Major League Baseball commissioner Rob Manfred made good on the league's long-standing threat to cancel regular season games on Tuesday evening, scrapping the first two series of the year. Manfred's announcement came after negotiations on a new Collective Bargaining Agreement fell apart during the afternoon, causing the two sides to pass a league-imposed deadline without a deal.
This season will mark the first time the regular season has been compromised by a work stoppage since 1995, as well as the first time in league history that an owner-imposed lockout has resulted in missed games.
The average fan, or anyone who had tuned out for the past three months, might find themselves wondering: how did the lockout reach this point? For a refresher and/or an explainer, allow us to highlight three reasons why a deal wasn't reached.
1. An unnecessary preemptive shot
Let's start from the top. The league didn't have to impose a lockout when it did, with the expiration of the last CBA on December 2. The two sides could have continued to operate under the sunset terms of the last CBA while negotiating on the side. The league nevertheless opted for the padlock, citing it as a defense mechanism that they hoped would hasten negotiations and prevent the loss of regular season contests.
Obviously that didn't work.
To be clear, instituting the lockout wasn't about fast-tracking negotiations (as we'll cover in more depth in the next subheading); it was about winning the leverage game. If the league had operated as normal, without locking out the players, then it risked the players having the ability to strike in spring training, or at some point during the regular season or playoffs, thereby gaining leverage for their side. The owners wanted to prevent that scenario from becoming a reality; hence a lockout that, at minimum, didn't aid negotiations and, instead, likely caused additional strafe between the sides.
2. Playing waiting games
As noted above, the league claimed that the lockout would hasten negotiations. The owners then waited more than six weeks to make their first proposal to the players, eating into valuable time that could have been used to preserve a 162-game regular season and undercutting one of the stated reasons for the lockout in the first place.
Waiting has become a signature strategy under Manfred's watch, and it seems likely that the league and the owners view it as a way to test the union's resolve. The league and players couldn't come to an agreement in 2020, allowing Manfred to unilaterally impose a 60-game season that June. Last spring, the league waited until March to announce which rules would carry over and which would not.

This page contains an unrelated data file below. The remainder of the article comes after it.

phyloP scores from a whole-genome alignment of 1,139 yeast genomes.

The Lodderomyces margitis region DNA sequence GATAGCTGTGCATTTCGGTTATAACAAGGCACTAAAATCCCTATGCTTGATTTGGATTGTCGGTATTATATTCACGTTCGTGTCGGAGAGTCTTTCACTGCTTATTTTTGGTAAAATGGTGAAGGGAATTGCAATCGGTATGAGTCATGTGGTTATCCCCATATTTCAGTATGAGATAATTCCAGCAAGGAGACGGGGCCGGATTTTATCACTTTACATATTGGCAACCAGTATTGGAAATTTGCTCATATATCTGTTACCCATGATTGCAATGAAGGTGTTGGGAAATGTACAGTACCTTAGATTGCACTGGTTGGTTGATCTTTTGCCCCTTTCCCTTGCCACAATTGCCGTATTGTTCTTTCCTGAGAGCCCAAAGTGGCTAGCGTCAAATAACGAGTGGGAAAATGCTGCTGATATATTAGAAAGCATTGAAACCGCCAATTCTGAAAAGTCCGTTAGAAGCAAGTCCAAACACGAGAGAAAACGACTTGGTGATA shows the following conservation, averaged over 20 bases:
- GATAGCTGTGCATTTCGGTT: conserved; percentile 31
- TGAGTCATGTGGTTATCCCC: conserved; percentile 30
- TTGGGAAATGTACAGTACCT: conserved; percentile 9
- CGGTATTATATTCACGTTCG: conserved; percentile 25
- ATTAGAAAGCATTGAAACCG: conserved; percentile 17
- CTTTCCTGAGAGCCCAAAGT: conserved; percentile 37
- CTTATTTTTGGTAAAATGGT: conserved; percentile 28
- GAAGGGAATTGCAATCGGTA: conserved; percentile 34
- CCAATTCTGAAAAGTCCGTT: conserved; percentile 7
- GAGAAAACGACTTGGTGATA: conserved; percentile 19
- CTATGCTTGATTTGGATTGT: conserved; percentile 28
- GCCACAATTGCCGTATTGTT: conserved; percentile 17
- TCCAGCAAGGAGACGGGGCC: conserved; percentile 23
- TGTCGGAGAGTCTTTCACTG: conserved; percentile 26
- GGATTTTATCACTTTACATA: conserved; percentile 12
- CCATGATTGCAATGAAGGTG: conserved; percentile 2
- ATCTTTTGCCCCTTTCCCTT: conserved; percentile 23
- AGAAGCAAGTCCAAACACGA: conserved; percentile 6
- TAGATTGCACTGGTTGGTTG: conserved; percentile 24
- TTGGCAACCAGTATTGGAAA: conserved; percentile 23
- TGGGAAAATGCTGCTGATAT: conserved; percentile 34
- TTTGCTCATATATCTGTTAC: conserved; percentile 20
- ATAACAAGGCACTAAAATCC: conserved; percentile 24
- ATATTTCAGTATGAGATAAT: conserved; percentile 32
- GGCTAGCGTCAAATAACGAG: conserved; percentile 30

The same is true of the league's self-imposed deadlines; they were designed in part to force the union to make a snap decision that might work against their best interests. The two sides didn't start meeting and swapping proposals on a consistent basis until the final 10 days, when they relocated to a spring training facility in Florida. The impetus for those talks? A league-set deadline of February 28. The league moved that deadline to 5 p.m. on Tuesday only after negotiations carried deep into the night, providing that the deadline was arbitrary in the first place.
3. League's unwillingness to move on big issues
Most coverage of negotiations play up the idea of conceding and meeting in the middle. An honest analysis of the talks between the owners and the players would find that the latter camp consistently ceded ground while the former did not.
Indeed, the league classified proposals that altered revenue sharing or the Super Two qualification threshold as non-starters. Moreover, it played hardball with other hot-button issues, like the league minimum compensation and the Competitive Balance Tax, offering deals that were wholly unreasonable.
The league's CBT proposals, for instance, would have placed the threshold to $220 million in each of the next three seasons; a laughable increase when compared to the revenue gains the league would have experienced with an expanded postseason, seemingly the league's top priority throughout the negotiations.
The players, for their part, requested a CBT threshold beginning at $245 million next season and were willing to give the league a 12-team postseason that would have created an additional $85 million in revenue each October.
Put another way, as Baseball Reference's Sean Forman did on Twitter, the players were asking for $1 to $2 million more per team per year in minimum salaries; $3 million more per team per year in pre-arbitration bonus pool money; and a CBT threshold that reflected the league's growth in revenues. The owners deemed that too much to give, or come close to giving.
It's to be seen when the next round of negotiations take place and what they hold. For now, the only certainty is that the regular season will not begin on time.